Memory techniques16 Oct 2015
I recently gave a talk about memory techniques that I use. I'm posting a summary here for those that could not attend.
The memory I talked about had nothing to do with RAM, but with the memory inside our brain. I read a book named Moonwalking with Einstein, by Joshua Foer and wanted to share what I learned from it.
It tells the story of a journalist that met a memory champion. Like me, he did not know that there were memory contests, and that one could become a champion of it. Nevertheless, he learned several techniques from this champion and in one year was able to enter the world contest himself.
The book is really easy to read, it flows like a novel. But everytime a new technique was explained, I tried it on my own brain, to see if this was working.
The first one is not a technique in itself. It's the main brick upon which all other techniques are based. The idea is to understand what our brain can do effortlessly, and what is very hard for it to do. Once we know that, we'll stop asking it to do hard stuff, and only focus on what it is naturally good at.
There are three main elements that makes something easy to remember. First, if it's unique, rare or weird, you'll remember it much more easily than something common and mundane. Second, if you can see it, smell it, hear it, taste it or touch it, than it feels more real and you'll remember it better. Finally, if it makes you feel something, either joy, anger or sadness, you'll have personnaly lived it, so you'll remember.
Another really nice characteristic of our brain is that it can remember things that never happened. You can close your eyes and imagine that a giant dinosaure is walking down your street, breathing fire and burning buildings. This never happens (and never will), but you can picture it. In a few days you might even remember it.
The first real technique is called the Memory Palace. It uses one more thing for which our brain is very powerful: spatial representation. You just have to spend 30s in an apartment you don't know to have an accurate representation of the various rooms, their volume and how they are arranged together. For places you've visited often, this is even more powerful. You can just close your eyes and mentally navigate in your childhood home, your apartement, or your job place.
So the Memory Palace is a way to remember an ordered list of elements, like a grocery list. Instead of writing it down on a paper, close your eyes and mentally walk inside your appartement, and put one element of your list in each room. But do not simply picture you putting it in the room. Emphasize it. Extrapolate it. Make it unforgettable.
For example if you need to buy cheese and eggs, imagine that the walls and ceiling of your kitchen have melting cheese all over them, or that all your furnitures turned to Swiss cheese. Instead of putting 6 eggs in your living room, picture them seated in your sofa, having a drink and a chat. The weirdest, the better.
Then, instead of reading your list, picture yourself walking in your appartement, one room at a time, and the crazy mental images will pop from memory directly. Try it if you don't trust me, it really works even on the first try. The first time I did it I was able to remember a list of 20 elements easily (my appartement is not that big, you can put several elements per room). The best part is that I still remembered the list months later.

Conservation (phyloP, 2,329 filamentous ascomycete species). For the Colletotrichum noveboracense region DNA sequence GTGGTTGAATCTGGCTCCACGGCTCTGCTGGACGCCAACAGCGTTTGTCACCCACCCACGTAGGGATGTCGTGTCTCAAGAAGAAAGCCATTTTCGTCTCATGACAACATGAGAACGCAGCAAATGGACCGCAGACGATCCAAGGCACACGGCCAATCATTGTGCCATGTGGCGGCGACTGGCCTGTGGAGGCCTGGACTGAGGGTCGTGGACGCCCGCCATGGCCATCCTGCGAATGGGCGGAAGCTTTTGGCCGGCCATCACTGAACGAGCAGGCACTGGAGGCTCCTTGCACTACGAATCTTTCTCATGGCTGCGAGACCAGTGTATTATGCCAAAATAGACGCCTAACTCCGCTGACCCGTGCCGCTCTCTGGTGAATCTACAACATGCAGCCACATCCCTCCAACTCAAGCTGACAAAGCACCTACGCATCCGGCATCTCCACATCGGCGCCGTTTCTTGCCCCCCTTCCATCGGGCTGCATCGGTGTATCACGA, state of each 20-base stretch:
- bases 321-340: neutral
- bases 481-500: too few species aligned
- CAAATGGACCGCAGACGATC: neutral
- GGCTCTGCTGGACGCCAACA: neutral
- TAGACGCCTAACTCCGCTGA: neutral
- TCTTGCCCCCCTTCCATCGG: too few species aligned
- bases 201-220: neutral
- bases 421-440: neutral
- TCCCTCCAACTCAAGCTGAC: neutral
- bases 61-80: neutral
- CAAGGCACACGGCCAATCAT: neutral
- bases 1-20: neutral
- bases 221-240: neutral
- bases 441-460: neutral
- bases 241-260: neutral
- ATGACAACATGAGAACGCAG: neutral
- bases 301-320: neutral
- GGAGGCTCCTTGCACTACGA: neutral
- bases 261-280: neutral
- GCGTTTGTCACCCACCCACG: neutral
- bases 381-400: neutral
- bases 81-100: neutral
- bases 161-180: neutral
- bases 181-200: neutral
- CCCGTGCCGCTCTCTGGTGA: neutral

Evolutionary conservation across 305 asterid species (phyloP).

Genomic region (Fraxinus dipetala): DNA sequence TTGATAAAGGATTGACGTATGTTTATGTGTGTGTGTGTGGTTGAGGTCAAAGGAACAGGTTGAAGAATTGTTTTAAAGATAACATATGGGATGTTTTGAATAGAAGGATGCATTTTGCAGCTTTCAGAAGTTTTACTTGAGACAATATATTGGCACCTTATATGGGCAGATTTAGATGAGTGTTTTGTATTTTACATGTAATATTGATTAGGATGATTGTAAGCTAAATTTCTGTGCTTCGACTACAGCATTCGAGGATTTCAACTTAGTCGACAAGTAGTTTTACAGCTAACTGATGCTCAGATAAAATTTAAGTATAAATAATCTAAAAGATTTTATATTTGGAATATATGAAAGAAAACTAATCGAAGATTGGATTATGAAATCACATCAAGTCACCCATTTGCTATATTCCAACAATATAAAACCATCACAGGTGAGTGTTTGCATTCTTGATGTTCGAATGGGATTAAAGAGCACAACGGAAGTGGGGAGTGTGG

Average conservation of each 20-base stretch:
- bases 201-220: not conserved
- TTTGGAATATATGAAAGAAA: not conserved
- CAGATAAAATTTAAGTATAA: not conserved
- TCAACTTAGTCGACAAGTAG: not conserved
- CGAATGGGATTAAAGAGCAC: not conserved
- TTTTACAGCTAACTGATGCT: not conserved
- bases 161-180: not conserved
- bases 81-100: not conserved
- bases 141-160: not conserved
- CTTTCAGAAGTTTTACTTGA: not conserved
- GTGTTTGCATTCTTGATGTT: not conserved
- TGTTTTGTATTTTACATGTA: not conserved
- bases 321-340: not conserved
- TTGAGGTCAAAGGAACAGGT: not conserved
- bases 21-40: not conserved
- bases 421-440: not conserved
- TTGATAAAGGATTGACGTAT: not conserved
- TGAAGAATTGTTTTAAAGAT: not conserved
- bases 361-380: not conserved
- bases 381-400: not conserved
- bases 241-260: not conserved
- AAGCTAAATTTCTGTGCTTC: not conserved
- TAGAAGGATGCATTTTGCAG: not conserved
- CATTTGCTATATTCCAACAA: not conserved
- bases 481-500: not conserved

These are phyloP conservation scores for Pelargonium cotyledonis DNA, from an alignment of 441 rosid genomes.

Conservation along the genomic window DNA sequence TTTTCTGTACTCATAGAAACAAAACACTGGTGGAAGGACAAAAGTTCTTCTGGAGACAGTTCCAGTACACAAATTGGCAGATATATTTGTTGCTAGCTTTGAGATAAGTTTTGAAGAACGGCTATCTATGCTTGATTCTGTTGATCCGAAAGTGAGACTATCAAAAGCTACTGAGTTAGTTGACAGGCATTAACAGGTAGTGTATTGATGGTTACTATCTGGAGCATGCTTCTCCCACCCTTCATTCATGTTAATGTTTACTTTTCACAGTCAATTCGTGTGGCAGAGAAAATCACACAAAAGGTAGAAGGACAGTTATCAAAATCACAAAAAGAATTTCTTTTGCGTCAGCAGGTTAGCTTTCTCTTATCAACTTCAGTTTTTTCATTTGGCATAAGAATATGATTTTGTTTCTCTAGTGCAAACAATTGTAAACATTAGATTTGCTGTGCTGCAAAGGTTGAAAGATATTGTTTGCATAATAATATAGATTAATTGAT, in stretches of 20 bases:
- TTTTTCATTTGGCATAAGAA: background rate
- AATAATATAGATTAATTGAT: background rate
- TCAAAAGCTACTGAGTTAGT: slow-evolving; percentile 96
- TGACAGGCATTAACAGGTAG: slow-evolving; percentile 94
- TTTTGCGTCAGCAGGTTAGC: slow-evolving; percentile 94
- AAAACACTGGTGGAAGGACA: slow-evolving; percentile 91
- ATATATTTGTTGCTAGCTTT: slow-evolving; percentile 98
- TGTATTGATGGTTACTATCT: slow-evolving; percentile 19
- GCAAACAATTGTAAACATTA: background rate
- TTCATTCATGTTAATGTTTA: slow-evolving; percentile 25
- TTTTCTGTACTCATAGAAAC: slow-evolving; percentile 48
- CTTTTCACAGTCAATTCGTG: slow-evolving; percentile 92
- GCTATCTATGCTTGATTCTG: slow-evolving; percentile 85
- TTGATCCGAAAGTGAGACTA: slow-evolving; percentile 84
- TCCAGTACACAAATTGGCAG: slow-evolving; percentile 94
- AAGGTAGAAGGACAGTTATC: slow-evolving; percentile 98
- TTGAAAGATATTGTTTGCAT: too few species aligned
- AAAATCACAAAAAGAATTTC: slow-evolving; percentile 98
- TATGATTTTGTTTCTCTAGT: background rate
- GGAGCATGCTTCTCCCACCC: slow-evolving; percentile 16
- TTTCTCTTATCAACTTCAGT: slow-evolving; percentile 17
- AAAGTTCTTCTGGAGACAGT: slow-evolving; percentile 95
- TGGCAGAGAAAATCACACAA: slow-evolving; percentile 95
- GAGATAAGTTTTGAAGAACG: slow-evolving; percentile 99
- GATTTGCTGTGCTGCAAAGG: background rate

The second technique is called spaced repetition and is a way to not forget what you learn. We've all experienced it before. On an exam eve, you stay up late and learn as much as you can in a short time. You remember most of it for the exam, but then one week later, you've forgotten everything.
This happens because your short term memory will disappear if you do not call it. The spaced repetition technique lets you remember things right before you forgot them. I personnally use the AnkiDroid application for that.
You create (or download) a deck of cards on a subject (all the countries of the world and their flags for example). Each card of the deck is two-sided, with a question on one side and the answer on the other. When you draw the first card of the deck, you'll see the question. You mentally think the answer, then press the "Ok" button to see the real answer.
If you were right, we press the "Good" button and it will ask this same card again the next day. If you're still right tomorrow, it will ask you in a few days, then a week, a month, etc. But if you're wrong it will ask you again in 10mn until you got it right. Everyday it will add a few new cards to the one you've already seen.
The one you've trouble remembering will keep popping day after day until you remember them. The one you remember easily will not be asked often.
The best thing is not even that this works well, it's that it is really fun to do. In one month (20mn in the subway every morning), I learned the whole countries and flags decks. I found it so fun that I then started to learn their capitals and the USA states and capitals.
I would have loved to have known this technique when I was still a student. This would have made my learning so much quicker and enjoyable. Knowing this technique I am now confident that I can learn anything, given enough time, and without pain.
This book told me how to write stuff to my brain so I can easily pull it later. To be honest I rarely use this technique. I do my shopping online and can always check stuff on Wikipedia if I forgot. But I'm happy to know how my own brain is working.
Tags : #memory
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